Mortgages occupy a unique space as both a fixed income asset class as well as an alternative. This is due to the private nature of the assets. Most homeowners know the basics of a mortgage—a loan secured by the underlying real estate.
Similar to a bond, the borrower agrees to repay the loan and interest on a predetermined schedule. Mortgages typically give investors a higher return than bonds in a stable interest rate environment. Moreover, rising interest rates have less of an effect on mortgages since they have shorter maturities. The average duration of a mortgage portfolio is typically three to five years, while a traditional bond portfolio’s duration is five to seven years. Despite the shorter maturity, the yield on a commercial mortgage portfolio is about 1.5% higher than the DEX Universe Bond Index (at June 30, 2012).
All of the aforementioned fixed income securities have the potential to rise and fall in value over the investment period. That said, if they are held to maturity and do not default, there is no permanent capital appreciation or depreciation. On the other hand, there are cash flow generating assets in the alternatives and equities space that do not have set maturities and can provide the potential for capital appreciation (or depreciation).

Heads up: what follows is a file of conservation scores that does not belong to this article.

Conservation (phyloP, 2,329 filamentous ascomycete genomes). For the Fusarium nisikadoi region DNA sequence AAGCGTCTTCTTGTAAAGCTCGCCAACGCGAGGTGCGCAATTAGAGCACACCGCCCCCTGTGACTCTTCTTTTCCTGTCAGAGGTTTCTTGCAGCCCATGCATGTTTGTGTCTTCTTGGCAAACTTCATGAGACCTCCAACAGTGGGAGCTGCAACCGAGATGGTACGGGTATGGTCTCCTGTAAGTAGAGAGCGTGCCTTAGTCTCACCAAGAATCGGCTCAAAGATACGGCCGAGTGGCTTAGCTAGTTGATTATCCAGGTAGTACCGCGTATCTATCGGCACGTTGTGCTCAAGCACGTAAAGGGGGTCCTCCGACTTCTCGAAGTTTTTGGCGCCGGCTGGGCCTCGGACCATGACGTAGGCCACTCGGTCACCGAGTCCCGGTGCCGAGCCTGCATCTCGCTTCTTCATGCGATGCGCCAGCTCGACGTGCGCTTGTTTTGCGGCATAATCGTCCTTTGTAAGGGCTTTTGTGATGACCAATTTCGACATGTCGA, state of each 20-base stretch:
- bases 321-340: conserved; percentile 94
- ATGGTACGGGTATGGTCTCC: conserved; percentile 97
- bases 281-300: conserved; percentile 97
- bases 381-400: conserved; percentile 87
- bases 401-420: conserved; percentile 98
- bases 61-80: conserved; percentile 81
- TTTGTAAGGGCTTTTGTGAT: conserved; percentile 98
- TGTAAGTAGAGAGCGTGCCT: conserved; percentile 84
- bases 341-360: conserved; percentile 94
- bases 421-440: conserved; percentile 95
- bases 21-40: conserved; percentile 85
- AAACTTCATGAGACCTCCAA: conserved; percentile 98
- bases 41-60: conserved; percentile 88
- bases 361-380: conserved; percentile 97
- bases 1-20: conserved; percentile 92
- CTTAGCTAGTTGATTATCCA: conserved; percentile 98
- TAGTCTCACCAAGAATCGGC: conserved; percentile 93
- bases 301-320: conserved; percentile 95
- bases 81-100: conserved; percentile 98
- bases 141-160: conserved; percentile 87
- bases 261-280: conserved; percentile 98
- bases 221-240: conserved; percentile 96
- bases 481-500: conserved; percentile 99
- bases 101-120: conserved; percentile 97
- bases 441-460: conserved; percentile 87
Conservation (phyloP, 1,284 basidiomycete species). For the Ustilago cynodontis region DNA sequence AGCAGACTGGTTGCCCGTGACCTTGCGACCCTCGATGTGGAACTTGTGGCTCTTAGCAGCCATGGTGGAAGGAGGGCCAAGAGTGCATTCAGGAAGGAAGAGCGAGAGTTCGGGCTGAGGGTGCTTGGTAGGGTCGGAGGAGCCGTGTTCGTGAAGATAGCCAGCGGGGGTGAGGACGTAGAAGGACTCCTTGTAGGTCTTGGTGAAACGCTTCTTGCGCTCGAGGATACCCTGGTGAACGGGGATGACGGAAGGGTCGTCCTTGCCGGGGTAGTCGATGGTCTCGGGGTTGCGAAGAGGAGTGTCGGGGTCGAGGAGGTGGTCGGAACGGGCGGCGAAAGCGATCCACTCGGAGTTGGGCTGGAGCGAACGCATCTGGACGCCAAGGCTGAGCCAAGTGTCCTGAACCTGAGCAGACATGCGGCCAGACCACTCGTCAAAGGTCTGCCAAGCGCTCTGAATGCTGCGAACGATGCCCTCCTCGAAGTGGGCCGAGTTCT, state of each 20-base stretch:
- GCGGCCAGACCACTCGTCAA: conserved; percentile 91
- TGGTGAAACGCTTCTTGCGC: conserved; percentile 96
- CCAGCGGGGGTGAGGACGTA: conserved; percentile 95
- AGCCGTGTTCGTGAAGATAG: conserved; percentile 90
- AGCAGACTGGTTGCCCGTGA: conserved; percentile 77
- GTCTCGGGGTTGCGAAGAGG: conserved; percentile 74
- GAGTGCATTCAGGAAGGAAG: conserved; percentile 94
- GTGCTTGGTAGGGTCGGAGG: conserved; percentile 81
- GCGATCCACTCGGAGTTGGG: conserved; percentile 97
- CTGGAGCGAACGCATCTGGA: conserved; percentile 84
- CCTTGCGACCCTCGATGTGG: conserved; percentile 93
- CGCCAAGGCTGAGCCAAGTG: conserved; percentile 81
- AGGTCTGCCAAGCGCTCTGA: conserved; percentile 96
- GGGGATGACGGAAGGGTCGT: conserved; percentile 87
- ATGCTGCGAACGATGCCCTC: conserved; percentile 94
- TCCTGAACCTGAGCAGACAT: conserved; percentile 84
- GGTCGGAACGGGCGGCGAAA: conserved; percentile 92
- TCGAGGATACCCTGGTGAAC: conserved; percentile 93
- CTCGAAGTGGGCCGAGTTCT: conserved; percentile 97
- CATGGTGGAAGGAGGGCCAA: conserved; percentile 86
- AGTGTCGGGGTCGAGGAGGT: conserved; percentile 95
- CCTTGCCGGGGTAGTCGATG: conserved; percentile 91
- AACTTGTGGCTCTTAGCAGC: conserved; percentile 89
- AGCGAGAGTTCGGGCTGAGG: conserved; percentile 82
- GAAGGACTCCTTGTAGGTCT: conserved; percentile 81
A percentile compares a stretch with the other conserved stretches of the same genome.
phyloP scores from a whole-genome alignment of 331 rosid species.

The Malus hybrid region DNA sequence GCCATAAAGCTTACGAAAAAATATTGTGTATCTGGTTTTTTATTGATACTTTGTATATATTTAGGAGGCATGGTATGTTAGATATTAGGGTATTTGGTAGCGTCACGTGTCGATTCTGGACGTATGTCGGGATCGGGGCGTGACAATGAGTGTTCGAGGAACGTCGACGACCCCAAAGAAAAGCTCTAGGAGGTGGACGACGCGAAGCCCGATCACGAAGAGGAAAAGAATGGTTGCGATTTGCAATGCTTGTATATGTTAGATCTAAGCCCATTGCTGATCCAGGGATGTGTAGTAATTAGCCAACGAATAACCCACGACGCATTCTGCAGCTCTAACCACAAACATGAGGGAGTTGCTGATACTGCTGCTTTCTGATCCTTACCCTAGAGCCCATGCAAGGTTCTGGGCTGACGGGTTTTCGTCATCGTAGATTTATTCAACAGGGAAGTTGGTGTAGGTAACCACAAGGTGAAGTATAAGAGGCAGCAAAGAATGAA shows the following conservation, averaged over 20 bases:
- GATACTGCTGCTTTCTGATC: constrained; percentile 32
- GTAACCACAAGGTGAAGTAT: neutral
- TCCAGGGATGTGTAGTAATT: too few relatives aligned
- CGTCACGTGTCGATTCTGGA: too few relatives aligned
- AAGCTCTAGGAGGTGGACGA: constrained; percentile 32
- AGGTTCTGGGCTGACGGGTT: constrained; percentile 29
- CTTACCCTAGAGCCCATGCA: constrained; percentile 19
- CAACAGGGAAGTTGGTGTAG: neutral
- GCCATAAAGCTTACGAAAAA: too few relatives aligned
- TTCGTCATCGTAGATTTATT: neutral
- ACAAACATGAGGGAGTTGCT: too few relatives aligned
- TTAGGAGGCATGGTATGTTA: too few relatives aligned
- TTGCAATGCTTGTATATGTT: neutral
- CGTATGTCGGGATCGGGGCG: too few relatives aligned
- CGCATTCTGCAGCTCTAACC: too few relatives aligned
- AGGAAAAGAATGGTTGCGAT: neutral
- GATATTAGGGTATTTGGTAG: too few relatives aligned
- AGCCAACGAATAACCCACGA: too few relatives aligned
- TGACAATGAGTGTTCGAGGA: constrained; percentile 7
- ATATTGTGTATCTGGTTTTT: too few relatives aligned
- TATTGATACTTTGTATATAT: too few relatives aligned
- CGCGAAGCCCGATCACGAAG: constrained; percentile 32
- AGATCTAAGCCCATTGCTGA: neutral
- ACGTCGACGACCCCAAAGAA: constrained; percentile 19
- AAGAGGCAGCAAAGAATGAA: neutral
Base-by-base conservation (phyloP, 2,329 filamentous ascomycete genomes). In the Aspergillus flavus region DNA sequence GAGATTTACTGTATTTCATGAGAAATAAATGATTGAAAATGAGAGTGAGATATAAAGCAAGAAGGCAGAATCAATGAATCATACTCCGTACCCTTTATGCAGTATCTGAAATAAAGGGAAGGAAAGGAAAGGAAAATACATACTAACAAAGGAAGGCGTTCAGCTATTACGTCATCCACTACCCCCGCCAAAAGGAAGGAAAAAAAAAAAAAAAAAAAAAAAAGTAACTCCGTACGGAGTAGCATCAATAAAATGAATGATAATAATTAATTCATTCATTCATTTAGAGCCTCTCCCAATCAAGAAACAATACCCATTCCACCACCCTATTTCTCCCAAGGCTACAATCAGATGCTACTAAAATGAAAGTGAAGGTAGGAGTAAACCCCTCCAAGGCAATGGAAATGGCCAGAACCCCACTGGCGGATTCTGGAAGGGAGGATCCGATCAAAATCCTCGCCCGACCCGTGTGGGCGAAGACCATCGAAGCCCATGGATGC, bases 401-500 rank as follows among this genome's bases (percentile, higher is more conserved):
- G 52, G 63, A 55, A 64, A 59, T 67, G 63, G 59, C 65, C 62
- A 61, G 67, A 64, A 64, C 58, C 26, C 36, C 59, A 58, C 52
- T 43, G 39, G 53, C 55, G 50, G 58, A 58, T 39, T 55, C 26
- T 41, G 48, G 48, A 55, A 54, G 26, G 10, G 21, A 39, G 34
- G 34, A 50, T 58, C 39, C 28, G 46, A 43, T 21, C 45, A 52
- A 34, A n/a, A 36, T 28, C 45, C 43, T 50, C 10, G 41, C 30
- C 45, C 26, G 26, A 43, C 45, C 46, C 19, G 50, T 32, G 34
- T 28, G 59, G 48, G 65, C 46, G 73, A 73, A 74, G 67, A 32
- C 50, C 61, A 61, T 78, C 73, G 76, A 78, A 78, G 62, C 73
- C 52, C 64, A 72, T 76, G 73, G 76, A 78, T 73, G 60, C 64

Real estate and infrastructure are the two primary cash flow-generating alternatives that Canadian institutional investors have turned to in recent years.
As stated in Managing asset allocation with alternatives, alternative investments generally offer comparatively superior returns to public assets because of their private/illiquid nature, the smaller base of investors chasing these investments and, in some cases, because they manage the use of leverage (debt). Most assets that are not widely traded need to compensate investors because they can’t be easily converted into cash in the near-term. A pension plan, with its long-term horizon, can usually harvest the liquidity premium.